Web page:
Resources are squandered and managers and employees spend time salvaging resources and acquiring substitute resources.
Employees fail to do tasks according to established best practice for extended periods of time before anybody realizes it.
Low-performers are not identified or held accountable.Mediocre-performers often mistake themselves for high performers.
High-performers suffer diminished morale and are more likely to leave their jobs voluntarily.
Managers spend more time performing lower-level tasks that should have been delegated to a direct report.
The data also shows that under-managers are almost always held in lower regard by their direct reports, their colleagues and their own managers than are more highly engaged managers. At the same time, direct reports of under-managers are more likely than those of highly engaged managers to report feeling resource-constrained, uninformed, and frustrated by working relationships with lateral colleagues in their own team or other teams and departments.
TOP CAUSES OF UNDER-MANAGEMENT
After decades of profound change in the workplace, organizations of all shapes and sizes are perennially seeking to be more lean and flexible, adopt increasingly aggressive human capital management practices, and trying to get more and more work out of fewer and fewer employees. Organization charts are flatter; layers of management have been removed. Reporting relationships are more temporary.
Yet employees still rely on their immediate supervisors more than any other individuals for meeting their basic needs and expectations and dealing with a whole range of day-to-day issues that arise at work. We find that these and other “post-great recession” pressures on supervisory relationships seem to underlie the top causes of under-management:
The vast majority of managers still cite “lack of time” (due mostly to other non-management responsibilities and increased spans of control) as the number one reason why they don’t more consistently practice the basics of management.
The second most cited reason now is “lack of sufficient training” in the best practices, tools and techniques of effective supervision, management and leadership.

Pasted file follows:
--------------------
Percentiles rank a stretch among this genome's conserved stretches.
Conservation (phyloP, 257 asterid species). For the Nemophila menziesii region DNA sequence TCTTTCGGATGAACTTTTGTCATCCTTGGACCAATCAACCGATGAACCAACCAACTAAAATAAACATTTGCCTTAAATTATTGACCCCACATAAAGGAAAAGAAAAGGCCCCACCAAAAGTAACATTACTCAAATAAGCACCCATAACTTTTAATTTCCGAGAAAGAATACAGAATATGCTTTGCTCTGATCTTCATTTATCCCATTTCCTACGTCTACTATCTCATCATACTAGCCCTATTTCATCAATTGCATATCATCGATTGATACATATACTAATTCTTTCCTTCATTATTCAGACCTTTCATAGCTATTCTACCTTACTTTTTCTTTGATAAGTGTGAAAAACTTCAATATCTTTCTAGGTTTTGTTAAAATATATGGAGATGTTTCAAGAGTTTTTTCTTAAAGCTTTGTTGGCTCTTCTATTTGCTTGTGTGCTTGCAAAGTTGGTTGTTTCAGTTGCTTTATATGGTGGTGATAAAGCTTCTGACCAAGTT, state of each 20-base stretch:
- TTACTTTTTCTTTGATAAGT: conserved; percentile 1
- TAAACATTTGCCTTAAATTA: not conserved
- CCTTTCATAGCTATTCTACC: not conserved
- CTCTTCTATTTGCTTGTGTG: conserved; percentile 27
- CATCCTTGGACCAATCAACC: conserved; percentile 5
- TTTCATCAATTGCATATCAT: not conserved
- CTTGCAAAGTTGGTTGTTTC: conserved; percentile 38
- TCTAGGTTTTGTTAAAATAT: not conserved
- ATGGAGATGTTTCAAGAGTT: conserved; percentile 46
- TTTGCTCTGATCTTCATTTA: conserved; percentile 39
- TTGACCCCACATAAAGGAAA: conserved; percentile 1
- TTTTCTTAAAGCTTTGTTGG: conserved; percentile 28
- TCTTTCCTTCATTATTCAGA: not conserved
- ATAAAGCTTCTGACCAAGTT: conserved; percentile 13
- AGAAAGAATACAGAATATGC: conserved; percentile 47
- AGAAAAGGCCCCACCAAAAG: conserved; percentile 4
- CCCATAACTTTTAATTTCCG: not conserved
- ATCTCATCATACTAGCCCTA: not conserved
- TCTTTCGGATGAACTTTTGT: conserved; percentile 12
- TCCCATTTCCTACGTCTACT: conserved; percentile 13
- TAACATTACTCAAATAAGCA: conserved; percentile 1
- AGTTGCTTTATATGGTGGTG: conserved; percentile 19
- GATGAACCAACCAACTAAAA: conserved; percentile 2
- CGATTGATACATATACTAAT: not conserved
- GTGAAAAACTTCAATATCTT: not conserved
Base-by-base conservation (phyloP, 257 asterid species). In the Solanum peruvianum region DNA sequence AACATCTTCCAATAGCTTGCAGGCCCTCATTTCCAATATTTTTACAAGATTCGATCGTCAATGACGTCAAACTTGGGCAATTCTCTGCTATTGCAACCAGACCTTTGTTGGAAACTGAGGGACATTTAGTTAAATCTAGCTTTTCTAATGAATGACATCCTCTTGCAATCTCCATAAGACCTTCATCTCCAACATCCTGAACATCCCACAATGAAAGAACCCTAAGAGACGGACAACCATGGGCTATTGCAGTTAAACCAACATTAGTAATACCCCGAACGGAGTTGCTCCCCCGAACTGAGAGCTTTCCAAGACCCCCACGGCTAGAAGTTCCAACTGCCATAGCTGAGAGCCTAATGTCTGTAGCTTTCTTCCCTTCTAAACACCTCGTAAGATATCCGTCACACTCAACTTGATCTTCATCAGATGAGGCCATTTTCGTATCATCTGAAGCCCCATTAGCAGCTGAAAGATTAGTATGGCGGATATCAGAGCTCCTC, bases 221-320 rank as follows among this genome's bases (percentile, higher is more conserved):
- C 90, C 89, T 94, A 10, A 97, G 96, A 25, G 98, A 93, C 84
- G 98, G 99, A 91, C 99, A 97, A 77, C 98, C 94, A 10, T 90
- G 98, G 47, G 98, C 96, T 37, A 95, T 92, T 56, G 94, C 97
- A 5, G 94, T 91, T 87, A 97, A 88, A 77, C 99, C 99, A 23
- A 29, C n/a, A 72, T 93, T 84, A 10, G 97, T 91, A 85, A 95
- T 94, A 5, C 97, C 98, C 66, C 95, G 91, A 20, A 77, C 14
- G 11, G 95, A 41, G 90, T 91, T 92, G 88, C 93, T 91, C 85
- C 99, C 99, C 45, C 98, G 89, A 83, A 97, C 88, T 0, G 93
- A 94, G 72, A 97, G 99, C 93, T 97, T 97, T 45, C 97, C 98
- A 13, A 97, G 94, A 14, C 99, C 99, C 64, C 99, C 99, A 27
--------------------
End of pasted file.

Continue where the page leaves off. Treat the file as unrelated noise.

Third is “lack of sufficient resources and support.” This is a function of increased productivity requirements and tight budgets.
Fourth is “constantly changing priorities.”
Fifth is “logistical constraints” such as remote locations, different schedules and language or cultural barriers.
We also find another less straightforward set of causes of under-management that are more psychological or philosophical in nature. This is a combination of what we refer to as “false empowerment thinking” (the belief that managers should refrain from asserting authority by being strictly directive or punitive), plus “false nice guy syndrome” (the belief that being strong is tantamount to being unfriendly or will lead to negative interactions or conflict), plus fear of other various potential negative repercussions (such as complaints, bad-mouthing, foot-dragging, sabotage, lawsuits, etc.). Further, we find a surprising number of managers say they could be stronger and more highly engaged but they choose not to for reasons that fall into one or more of these categories.
Bruce Tulgan, founder and chairman of RainmakerThinking, Inc., can be reached via www.Rainmakerthinking.com. Follow Tulgan on Twitter at www.twitter.com/BruceTulgan. His latest book, "The 27 Challenges Managers Face: Step-by-step solutions to (nearly) all of your management problems," is available for preorder now.